Mammalian studies have generated a plethora of proposed mechanisms in excitotoxicity, and some of these studies include suggested pathways for the involvement of DAPK in critical cell death events. However, the significance of these proposed mechanisms across divergent excitotoxic conditions remains unclear. In our study we focused on a glutamate-dependent neuronal death in C. elegans and examined a set of candidate mechanisms to define those that might be conserved through a large evolutionary distance. We previously found that some core constitutes of excitotoxicity are well conserved in our nematode model of GluT KO –triggered and CPAR-mediated neuronal necrosis. These include both death-promoting factors (such as release of Ca2+ from the ER ), and neuroprotective factors (such as cell stress resistance to insults, resistance that is conferred by FoxO/DAF-16 [40,41]). We now report that DAPK is also a highly conserved regulator of excitotoxicity (Figure 1A and B), though we note that dapk-1 ko does not bring neurodegeneration all the way down to background levels. We find no evidence for dapk-1 –mediated regulation of synaptic strength, as defined by the spontaneous mobility assay (Figure 2B), suggesting that the effect of DAPK on mammalian NR2B/GluN2B, though probably very important, does not extend to all forms of excitotoxicity. We also found no role for the DANGER-related protein MAB-21 in nematode excitotoxicity (though DANGER is a much larger protein than MAB-21, suggesting it might have additional functions not tested here).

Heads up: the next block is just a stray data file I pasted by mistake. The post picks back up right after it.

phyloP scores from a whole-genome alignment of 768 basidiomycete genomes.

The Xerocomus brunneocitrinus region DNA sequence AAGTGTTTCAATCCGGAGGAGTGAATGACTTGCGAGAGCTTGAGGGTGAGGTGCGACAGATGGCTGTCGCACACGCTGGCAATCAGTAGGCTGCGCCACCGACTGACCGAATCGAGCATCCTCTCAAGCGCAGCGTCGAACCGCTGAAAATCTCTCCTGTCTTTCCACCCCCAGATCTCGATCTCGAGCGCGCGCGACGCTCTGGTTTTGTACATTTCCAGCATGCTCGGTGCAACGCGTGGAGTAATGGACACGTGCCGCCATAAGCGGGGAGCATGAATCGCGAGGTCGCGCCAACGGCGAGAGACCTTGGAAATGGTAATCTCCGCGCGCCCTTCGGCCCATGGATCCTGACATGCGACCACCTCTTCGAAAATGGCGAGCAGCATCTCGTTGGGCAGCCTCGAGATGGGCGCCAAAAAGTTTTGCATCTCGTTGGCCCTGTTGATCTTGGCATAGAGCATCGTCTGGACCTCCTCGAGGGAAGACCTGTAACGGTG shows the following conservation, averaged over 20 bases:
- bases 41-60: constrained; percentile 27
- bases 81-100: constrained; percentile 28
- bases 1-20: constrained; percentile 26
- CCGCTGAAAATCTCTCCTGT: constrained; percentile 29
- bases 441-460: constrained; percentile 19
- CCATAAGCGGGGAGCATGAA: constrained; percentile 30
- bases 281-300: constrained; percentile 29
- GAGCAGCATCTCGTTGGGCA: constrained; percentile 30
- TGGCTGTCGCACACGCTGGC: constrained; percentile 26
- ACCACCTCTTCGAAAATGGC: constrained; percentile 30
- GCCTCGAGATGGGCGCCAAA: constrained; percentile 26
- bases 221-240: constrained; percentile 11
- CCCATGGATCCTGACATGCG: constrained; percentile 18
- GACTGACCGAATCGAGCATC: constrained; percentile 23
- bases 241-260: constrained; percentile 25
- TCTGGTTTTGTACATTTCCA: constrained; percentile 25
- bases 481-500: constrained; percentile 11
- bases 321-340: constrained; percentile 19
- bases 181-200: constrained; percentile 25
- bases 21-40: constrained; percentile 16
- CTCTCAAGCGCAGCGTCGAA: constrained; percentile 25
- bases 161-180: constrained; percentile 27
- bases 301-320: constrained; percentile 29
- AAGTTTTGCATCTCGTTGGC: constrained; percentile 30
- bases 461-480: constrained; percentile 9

Although dapk-1 is an important regulator of autophagy in C. elegans, we find only a minor role for autophagy in the neurodegenerative condition we study in glt-3;nuIs5 animals. We find that blocking autophagy has a relatively small neurodegeneration-reducing effect (~0.5-1 dying neuron/animal, Figure 4). This effect is smaller than the neurodegeneration-suppressing effect of dapk-1 ko (a decrease of ~2.5 dying neurons/animal, three independent isolates counted in Figures 1A, 4C, and 6A). Therefore, even if related, autophagy cannot account for the majority of DAPK’s effect in glt-3;nuIs5 animals. The minor effect of autophagy on neurodegeneration in glt-3;nuIs5 is in sharp contrast to the major effect that autophagy has on degenerin-mediated neurodegeneration, where it suppresses neurodegeneration by 75-90% . We further note that these previous studies have demonstrated that blocking autophagy decreases the extent of low-level neurodegeneration triggered by nuIs5 alone . Since neurodegeneration by nuIs5 alone (independent of excitotoxicity) is part of the total number of degenerating neurons we count in our assay (accounting for ~1 dying neuron/animal ), the small effect of autophagy seen in the current study can be attributed to its documented effect of nuIs5 alone. Indeed, we see no significant difference in labeling of fluorescent autophagy reporter when comparing nuIs5 to glt-3;nuIs5 animals (Figure 3). The results of epistasis analysis are not conclusive, but put together with the difference in size and timing of the effects of dapk-1 and autophagy on nematode excitotoxicity, our observations cause us to favor one of the possible models in which autophagy has only a minor role in nematode excitotoxicity in parallel to the role of DAPK-1 (Figure 6C). We emphasize that the parallel action of DAPK and autophagy is preferred by us in the specific scenario of nematode excitotoxic stress, while other stresses might include DAPK and autophagy in other pathway configurations.